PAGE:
The good news is you don’t need to go to England to stand in its presence, so long as you’re okay with having a descendent of the famous tree rather than the original.  Graftings from Newton’s apple tree have been planted the world over, typically at college campuses as gifts from Mathematics or Physics departments or outside of physics labs to remind the scientists within that sometimes inspiration comes when you least expect it. From the University of Nebraska at Lincoln to MIT to the University of Tokyo, having an apple tree descended from Newton is a rather nice feather in a campus’ cap. If you’re only interested in the original, you’re out of luck: the tree that Newton observed was long ago used for furniture, but not before graftings from it were taken for future trees, including one planted right where the original stood.

A descendant of Newton’s apple tree at the University of Tokyo

So where’s William and Mary’s apple tree? Not here yet, but it’s on its way. A cutting will be gifted to the College from MIT and planted near Small Hall, as is only appropriate. Fun fact: the reason this request was accepted was due to the fact that the founder and first president of MIT, William Barton Rogers, was a W&M graduate! His father even taught mathematics and natural philosophy at the College.

W&M alumni are everywhere, doing impressive things to shape American history… particularly going off and founding other universities, it’d seem!

While Newton’s apple tree is far more iconic, it isn’t the only plant touched by a famous physicist still in circulation to this day. Begonias didn’t help inspire Albert Einstein, or at least there isn’t any documented proof of it, but he did cultivate them while living in Princeton, New Jersey. Cuttings from the begonias raised by Einstein had been given as gifts before, mainly to physics or mathematics faculty at Princeton University or at the Institute for Advanced Study, but now they are also being circulated among a group residing in Princeton outside of the faculty. One such pair of recipients would be my grandparents, recent Friends of the Institute for Advanced Studies and longtime residences of Princeton, New Jersey.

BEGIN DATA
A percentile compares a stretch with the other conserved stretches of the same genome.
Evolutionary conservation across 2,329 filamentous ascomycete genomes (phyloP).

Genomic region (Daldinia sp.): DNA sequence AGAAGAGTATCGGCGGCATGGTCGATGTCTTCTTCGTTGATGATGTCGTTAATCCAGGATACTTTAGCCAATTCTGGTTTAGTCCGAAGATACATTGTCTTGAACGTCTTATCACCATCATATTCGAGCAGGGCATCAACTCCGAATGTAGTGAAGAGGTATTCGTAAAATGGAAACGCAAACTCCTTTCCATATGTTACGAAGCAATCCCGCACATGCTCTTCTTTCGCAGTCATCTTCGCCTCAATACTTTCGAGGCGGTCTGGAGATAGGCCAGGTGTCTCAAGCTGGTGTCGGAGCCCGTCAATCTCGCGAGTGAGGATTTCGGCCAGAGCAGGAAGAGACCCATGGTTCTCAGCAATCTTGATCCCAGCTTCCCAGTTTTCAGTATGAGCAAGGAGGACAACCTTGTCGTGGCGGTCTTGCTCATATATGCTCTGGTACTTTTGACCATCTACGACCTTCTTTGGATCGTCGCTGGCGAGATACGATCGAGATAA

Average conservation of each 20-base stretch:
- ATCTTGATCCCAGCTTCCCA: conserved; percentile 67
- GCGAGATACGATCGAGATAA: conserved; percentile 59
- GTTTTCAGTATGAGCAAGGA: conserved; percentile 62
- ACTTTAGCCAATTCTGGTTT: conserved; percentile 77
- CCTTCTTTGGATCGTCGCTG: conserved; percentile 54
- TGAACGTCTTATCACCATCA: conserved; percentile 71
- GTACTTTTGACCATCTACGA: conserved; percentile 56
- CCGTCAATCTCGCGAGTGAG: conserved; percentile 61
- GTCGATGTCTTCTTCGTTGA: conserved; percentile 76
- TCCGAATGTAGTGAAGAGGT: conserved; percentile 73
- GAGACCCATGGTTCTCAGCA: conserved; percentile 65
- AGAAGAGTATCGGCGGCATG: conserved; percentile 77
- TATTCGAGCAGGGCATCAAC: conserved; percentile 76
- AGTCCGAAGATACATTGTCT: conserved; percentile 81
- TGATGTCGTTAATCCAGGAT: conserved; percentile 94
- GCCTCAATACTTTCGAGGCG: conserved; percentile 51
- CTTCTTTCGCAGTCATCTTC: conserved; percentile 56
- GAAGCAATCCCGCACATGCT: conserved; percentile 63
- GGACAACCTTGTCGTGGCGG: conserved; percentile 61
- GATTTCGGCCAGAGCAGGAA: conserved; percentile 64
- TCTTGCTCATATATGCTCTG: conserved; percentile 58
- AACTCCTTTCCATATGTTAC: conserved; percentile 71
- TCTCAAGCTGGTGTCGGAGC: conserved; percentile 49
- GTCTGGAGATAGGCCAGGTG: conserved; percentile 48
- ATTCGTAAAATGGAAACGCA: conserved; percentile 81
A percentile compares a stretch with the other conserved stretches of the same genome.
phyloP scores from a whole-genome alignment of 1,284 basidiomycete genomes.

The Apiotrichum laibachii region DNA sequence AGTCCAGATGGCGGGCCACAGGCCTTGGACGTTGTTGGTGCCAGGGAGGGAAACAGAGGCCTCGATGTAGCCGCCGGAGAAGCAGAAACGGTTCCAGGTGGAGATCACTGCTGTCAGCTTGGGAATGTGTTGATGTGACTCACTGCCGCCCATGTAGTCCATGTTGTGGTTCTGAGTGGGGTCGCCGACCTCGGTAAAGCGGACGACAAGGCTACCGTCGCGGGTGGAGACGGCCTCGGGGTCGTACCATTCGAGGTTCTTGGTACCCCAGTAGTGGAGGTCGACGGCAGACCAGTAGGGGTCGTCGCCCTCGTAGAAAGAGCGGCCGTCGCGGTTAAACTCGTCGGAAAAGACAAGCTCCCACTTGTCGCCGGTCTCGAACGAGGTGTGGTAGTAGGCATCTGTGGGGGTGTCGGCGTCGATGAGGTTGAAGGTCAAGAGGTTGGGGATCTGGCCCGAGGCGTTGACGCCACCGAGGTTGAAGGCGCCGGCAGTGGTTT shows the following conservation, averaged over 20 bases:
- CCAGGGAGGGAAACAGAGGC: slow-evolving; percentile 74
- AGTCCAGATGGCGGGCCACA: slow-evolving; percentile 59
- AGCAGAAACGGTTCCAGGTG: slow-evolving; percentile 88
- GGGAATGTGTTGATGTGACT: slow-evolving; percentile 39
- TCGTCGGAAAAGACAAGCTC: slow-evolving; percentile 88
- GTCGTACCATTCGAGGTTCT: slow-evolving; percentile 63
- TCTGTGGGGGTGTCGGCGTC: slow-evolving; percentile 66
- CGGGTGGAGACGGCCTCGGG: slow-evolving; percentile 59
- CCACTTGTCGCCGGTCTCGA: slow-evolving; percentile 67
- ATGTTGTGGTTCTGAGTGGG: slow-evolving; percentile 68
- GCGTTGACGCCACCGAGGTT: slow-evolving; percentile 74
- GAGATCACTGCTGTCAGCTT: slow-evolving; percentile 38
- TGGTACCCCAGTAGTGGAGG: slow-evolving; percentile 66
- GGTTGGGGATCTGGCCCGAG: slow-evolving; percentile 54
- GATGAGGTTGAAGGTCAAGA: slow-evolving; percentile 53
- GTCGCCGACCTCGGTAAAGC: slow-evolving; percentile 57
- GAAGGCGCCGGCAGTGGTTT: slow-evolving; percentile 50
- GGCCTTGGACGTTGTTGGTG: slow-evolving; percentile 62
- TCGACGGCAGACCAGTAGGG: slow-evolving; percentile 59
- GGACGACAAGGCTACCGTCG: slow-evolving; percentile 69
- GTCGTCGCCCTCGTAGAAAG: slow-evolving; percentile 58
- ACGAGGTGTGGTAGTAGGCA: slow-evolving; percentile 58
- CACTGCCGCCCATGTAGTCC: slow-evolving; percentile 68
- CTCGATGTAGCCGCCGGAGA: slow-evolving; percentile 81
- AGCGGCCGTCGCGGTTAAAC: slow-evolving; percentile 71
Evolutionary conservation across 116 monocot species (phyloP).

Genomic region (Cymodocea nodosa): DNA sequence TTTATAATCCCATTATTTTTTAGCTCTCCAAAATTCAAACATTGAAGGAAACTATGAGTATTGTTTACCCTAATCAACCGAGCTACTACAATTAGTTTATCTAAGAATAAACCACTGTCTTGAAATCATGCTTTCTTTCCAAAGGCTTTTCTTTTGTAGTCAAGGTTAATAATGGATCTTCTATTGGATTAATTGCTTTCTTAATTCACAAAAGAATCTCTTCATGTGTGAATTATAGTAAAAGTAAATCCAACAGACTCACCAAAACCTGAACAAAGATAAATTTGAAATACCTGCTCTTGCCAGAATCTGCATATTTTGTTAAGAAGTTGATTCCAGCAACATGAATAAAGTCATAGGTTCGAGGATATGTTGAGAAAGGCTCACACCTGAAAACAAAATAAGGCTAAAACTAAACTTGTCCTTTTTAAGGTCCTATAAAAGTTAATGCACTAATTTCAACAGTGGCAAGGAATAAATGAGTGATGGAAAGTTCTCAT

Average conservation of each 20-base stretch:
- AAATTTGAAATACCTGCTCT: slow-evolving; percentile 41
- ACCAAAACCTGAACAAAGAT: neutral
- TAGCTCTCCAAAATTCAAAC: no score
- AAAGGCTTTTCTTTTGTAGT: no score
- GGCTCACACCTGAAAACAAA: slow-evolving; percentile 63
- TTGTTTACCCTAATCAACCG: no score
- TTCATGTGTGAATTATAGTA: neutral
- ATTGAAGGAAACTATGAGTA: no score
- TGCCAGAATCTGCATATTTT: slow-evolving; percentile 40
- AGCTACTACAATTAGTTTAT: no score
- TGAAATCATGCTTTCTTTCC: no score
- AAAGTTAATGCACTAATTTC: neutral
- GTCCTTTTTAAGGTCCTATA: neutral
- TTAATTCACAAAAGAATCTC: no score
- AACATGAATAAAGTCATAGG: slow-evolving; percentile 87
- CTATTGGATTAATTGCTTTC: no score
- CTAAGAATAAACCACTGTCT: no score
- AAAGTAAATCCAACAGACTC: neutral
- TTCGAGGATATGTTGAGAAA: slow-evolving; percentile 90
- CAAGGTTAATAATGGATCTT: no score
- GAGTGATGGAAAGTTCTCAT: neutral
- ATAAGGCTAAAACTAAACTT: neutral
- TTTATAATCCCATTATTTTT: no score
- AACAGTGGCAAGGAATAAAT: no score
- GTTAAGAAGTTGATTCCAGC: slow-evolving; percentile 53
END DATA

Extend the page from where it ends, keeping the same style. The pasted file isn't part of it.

A descendant of Einstein’s begonias as photographed and cared for by my grandparents, Richard and Vicky Bergman

Now, in light of all this, I wouldn’t say having at least one significant connection to a plant or tree of some sort is a requirement to be a brilliant physicist… but it is pretty cool to be able to stand under the shade of an apple tree or admire the leaves of a begonia and know that it was touched by a physicist whose work forms cornerstones of how we see and study the world. They serve as physical reminders that, no matter how fantastical or legendary they may seem to us now, the prominent figures of science took time out for seemingly insignificant observations and self-satisfying pursuits just the same as us.

So, next time you’re in a contemplative mood or just feel like unwinding with some gardening, why not seek out a nice tree to rest under or some begonias to replant? Who knows what ideas might steal into your head!

Two Ideas, One Future Post

While every Tuesday from here on out will have a full blog post, every Monday I’ll post up two different post ideas. One will go on to be the full blog post the following Tuesday, full of glory, images, and maybe even interviews; the other will remain just as a sidenote, but that doesn’t mean it isn’t interesting!

Newton’s Apples and Einstein’s Begonias

Both famous physics have connections to distinct flora, but for rather different reasons and at different degrees of historical accuracy (in short, one is more of a cute over-inflated coincidence while the other is positively factual). The flora in question, however- specifically an apple tree and a particular strain of begonias -continue to this day and are gradually making their way around the globe… or at least around a community. So, where can one go to sit under a tree descended from Newton’s  apple tree of legend, or what does a begonia descended from the ones cultivated by Einstein look like? Come back in a week to find out!

What is that thing in the lobby of Small Hall?

The College of William and Mary’s physics building, Small Hall (after which this blog takes its title!) has a large, rather impressive looking piece of historical scientific equipment on display in its lobby. The question is, however, what exactly is that weird looking thing and what did it once do? The answer is an electrostatic charge generator, and it’s long held a special place in the history of the department.